Home > Abandoned books, Personal Posts > Two abandoned books, a bookstore and mimosa trees

Two abandoned books, a bookstore and mimosa trees

February 27, 2021 Leave a comment Go to comments

I’ve been traveling the two last weekends and didn’t post anything. Before my billet about The Cut by Anthony Cartwright, a quick post about two books I couldn’t finish, a visit to a bookstore and a sunny picture of mimosa trees.

The first book I couldn’t finish is Brazzaville Beach by William Boyd. Here’s the blurb from Goodreads.

In the heart of a civil war-torn African nation, primate researcher Hope Clearwater made a shocking discovery about apes and man. Young, alone, and far from her family in Britain, Hope Clearwater contemplates the extraordinary events that left her washed up like driftwood on Brazzaville Beach. It is here, on the distant, lonely outskirts of Africa, where she must come to terms with the perplexing and troubling circumstances of her recent past. For Hope is a survivor of the devastating cruelities of apes and humans alike. And to move forward, she must first grasp some hard and elusive truths: about marriage and madness, about the greed and savagery of charlatan science . . . and about what compels seemingly benign creatures to kill for pleasure alone.

I couldn’t make myself care about Hope, her failed marriage to mathematician John Clearwater and her research about apes. I persevered until page 77 and opted out. I know it was a successful book when it was published but it wasn’t for me and I don’t think it’s a question of timing.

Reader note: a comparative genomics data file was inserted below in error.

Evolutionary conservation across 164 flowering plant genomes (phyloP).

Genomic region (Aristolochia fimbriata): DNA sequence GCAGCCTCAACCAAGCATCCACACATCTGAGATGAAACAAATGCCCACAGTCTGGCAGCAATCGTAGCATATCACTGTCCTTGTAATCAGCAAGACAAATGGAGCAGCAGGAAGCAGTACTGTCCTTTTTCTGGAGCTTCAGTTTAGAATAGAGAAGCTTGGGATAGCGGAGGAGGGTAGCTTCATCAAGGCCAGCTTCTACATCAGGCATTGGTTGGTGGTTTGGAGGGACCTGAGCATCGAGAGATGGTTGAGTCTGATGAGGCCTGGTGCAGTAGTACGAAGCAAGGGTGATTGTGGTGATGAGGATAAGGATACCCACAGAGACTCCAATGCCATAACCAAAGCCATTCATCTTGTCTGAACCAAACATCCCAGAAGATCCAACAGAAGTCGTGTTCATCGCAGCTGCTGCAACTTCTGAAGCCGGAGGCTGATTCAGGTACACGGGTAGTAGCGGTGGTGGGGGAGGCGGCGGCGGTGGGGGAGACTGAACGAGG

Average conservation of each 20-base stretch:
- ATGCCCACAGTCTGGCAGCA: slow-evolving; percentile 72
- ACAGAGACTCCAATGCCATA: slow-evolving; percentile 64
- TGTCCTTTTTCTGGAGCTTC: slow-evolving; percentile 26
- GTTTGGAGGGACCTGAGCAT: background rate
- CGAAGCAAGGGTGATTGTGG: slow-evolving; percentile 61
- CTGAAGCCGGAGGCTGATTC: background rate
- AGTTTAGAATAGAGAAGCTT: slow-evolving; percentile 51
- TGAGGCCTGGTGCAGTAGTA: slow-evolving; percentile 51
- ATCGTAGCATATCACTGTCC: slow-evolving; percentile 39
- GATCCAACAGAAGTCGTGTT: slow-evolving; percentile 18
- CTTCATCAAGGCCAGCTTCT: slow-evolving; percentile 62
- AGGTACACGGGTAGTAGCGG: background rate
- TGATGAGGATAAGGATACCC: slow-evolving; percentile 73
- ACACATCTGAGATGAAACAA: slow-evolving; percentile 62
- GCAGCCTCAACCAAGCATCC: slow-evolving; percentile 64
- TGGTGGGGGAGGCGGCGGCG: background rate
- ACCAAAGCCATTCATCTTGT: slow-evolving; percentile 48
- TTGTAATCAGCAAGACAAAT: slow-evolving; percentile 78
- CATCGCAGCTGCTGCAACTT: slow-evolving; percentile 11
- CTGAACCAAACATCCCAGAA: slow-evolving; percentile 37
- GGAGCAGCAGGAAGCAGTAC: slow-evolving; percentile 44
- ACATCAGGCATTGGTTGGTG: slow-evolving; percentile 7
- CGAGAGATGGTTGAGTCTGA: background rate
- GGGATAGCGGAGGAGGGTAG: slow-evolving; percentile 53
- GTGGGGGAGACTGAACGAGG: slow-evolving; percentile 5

The second book I abandoned is Arsène Lupin in the Secret of Sarek by Maurice Leblanc. After the series Lupin went out (and no, I haven’t watched it yet) I picked the Arsène Lupin episode I had on the shelf, determined to read it and have fun. How disappointing!

Imagine a woman, Véronique d’Hergemont, who was kidnapped as a young woman, married to a cruel Count Vronski. She had a son with him and lost him.

Imagine an island in Brittany, called the “island of the thirty coffins”. A legend says that thirty people will die, among which four women on a cross. Véronique d’Hergemont arrives there to find the son she lost fourteen years ago and finds her face as one of the four crucified women.

I couldn’t get into the story and I found the premises quite farfetched. It felt like reading an episode of Scooby Doo, without the humor. I’m not into ghost stories, stuff about superstition and supernatural. And Leblanc’s style was a real disappointment. I thought it was flat. I lasted until page 82 and since I wasn’t into the story, I moved on to another book.

Feel free to tell me whether you liked either Brazzaville Beach or Arsène Lupin in the Secret of Sarek. I expected better from both.